For the first time in the nation's history, minority babies, including Hispanics, made up the majority of the U.S. birthrate last year, according to the Census Bureau. And the Affordable Care Act is expected to pump millions of uninsured patients into the health care system in the near future, many of them whom speak primarily Spanish. Is your hospital prepared to provide doctors and nurses who can navigate the language and cultural barriers that this trend will create?
That was one of the questions raised during a Web seminar hosted last week by Excelencia in Education, a Washington, D.C.-based nonprofit working to bolster Latino success in higher education. Health literacy in the Spanish-speaking community is disproportionately low, Russell Bennett, vice president of Latino Health Solutions with United Healthcare, said during the seminar. Hispanics make up more than 16 percent of the country's population, but the proportion of total doctors is less than 4 percent, and even lower for nurses and dentists.
"Latinos are the most uninsured population in our country today," Bennett says. "However, with the modernization of health care, it's projected that some 9 million Hispanics will enter the insured health care system over the coming years. Many of those newly insured Hispanics will be seeking services from Hispanic health professionals, and our country continues to suffer from a disparity between patient need and health professional availability in terms of language and culture."
Excelencia analyzed the top 25 schools in graduating Latinos in health professions, and released its findings on May 16. Among them, the nonprofit says Hispanics are more likely to land lower-paying jobs in the health care workforce, they're largely earning lower-level certificates or associate degrees, and the top undergraduate institutions are concentrated in just six states — Texas, Florida, California, Arizona, Illinois and New Mexico.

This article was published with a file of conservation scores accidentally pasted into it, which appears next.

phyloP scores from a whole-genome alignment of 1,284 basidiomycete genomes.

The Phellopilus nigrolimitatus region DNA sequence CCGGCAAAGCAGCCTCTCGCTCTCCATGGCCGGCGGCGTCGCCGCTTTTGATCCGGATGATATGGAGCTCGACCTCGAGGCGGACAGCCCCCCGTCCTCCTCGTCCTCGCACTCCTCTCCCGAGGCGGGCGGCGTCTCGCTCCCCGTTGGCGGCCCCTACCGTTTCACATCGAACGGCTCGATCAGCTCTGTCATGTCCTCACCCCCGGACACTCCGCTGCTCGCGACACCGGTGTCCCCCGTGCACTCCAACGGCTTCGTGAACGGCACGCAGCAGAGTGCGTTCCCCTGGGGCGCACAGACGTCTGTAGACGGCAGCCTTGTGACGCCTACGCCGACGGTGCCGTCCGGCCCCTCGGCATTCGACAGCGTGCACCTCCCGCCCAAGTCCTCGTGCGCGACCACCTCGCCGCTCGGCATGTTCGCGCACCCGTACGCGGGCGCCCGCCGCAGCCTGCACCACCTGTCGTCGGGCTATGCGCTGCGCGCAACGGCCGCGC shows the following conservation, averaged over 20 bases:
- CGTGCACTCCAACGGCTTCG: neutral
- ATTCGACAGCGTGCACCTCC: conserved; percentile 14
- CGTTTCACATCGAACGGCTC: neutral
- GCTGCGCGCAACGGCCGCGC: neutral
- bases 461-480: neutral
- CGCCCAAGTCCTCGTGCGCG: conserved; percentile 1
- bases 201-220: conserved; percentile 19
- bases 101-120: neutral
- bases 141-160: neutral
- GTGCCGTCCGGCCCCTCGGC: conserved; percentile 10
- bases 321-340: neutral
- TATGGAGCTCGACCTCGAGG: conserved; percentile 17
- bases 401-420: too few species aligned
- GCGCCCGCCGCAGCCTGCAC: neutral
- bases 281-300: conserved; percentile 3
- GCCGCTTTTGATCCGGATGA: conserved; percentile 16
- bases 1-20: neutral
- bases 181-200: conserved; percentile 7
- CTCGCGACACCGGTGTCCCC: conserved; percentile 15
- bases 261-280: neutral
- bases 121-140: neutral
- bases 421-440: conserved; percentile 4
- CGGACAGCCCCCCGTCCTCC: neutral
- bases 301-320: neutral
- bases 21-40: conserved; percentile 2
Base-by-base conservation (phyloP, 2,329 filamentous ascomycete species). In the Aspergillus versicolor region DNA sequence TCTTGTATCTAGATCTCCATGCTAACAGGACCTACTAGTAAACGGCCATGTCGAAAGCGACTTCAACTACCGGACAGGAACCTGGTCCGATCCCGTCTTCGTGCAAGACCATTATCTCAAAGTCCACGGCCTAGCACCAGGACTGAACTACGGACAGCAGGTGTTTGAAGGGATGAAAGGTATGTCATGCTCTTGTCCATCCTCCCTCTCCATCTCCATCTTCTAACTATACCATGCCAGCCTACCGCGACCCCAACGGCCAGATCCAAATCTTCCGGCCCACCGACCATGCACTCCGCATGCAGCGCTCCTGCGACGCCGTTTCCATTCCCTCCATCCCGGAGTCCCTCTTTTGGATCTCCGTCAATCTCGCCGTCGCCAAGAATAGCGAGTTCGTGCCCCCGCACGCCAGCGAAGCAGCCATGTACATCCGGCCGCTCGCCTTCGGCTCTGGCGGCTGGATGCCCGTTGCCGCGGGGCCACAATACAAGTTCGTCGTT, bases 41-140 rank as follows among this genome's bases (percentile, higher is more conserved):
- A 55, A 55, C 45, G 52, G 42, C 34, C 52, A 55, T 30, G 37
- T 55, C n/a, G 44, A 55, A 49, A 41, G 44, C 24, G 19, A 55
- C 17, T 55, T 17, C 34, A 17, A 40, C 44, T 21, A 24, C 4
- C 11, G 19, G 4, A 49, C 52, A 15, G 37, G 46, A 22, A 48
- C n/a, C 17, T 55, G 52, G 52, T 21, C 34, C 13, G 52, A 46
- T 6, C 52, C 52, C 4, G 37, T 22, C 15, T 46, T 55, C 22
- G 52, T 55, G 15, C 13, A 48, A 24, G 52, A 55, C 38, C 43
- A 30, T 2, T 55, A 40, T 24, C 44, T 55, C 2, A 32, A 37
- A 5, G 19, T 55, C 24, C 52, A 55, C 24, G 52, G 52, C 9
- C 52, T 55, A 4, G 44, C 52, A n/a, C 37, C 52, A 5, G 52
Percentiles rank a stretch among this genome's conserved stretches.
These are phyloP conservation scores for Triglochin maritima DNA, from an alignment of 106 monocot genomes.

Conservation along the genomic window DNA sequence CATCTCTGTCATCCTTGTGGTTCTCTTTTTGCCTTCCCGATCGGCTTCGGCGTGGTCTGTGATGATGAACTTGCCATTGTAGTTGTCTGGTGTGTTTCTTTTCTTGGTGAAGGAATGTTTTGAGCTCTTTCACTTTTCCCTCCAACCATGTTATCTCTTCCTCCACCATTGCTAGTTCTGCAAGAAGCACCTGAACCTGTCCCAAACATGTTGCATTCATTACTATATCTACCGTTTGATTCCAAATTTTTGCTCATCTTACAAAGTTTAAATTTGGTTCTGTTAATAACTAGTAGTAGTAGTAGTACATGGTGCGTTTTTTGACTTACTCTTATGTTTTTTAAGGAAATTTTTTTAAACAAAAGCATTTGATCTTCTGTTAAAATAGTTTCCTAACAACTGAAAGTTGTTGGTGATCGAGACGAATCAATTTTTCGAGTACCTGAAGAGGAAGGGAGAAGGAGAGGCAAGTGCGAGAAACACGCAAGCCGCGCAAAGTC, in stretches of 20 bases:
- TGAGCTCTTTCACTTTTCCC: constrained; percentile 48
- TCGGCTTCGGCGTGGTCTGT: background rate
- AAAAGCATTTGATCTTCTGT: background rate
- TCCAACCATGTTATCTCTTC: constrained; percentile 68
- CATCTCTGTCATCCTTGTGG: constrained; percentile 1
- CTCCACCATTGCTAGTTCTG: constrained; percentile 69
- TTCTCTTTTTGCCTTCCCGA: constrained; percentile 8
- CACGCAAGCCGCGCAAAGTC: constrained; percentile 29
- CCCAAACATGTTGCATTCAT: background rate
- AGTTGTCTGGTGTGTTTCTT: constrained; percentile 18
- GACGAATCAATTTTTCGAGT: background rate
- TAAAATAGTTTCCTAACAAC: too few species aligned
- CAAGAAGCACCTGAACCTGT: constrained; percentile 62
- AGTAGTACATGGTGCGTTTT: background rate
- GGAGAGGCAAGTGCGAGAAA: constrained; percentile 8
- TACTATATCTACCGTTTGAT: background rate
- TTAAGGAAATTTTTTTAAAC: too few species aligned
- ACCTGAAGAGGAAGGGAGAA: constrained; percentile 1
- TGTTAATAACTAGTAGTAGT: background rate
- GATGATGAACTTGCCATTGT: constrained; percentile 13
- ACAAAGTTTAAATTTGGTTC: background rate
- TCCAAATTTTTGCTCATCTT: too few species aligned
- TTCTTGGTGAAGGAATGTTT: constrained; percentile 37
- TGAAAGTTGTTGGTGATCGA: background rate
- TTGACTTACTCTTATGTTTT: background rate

Bennett says barriers keeping Latinos from becoming doctors include a lack of awareness of the earning possibilities, and the long course of studies. Populating the health care workforce with Latino primary care physicians is critical to serving that population, says Mayra Alvarez, director of public health policy in the Office of Health Reform at the Department of Health and Human Services.
"It's hard to take control of your health care if we don't have a primary care provider to answer your questions," she says. "And for Latinos, when one in three doesn't have health insurance and one in two doesn't have access to a consistent doctor, we have tremendous barriers in front of us."
So what can leaders in the C-suite do so their hospitals are helping to break down those barriers? In addition to hiring more Latino doctors, CEOs can make sure that their staff is prepared for the changing population they'll be serving, and aware of cultural preferences toward grooming, grieving and end-of-life practices, Fred Hobby, president and CEO of the American Hospital Association's Institute for Diversity in Health Management, said when I spoke with him last week. CEOs can help foster "culturally competent care," he says, by adding Latinos to both their board of directors and their senior leadership teams.
Hospitals must also make sure that Spanish translators have the needed medical expertise to bridge the gap between patient and doctor.
"Just because I have two hands doesn't mean I can play the piano, and just because I speak two languages doesn't mean I can be an interpreter," Hobby says. "It's really important that the people we use as interpreters in a health care setting are trained and tested for their mastery of both English and Spanish, and medical terminology."
Hobby says the institute also encourages hospitals to perform "cultural audits" to determine whether there are populations in their community going underserved, as well as to assess employees' attitudes toward serving those populations.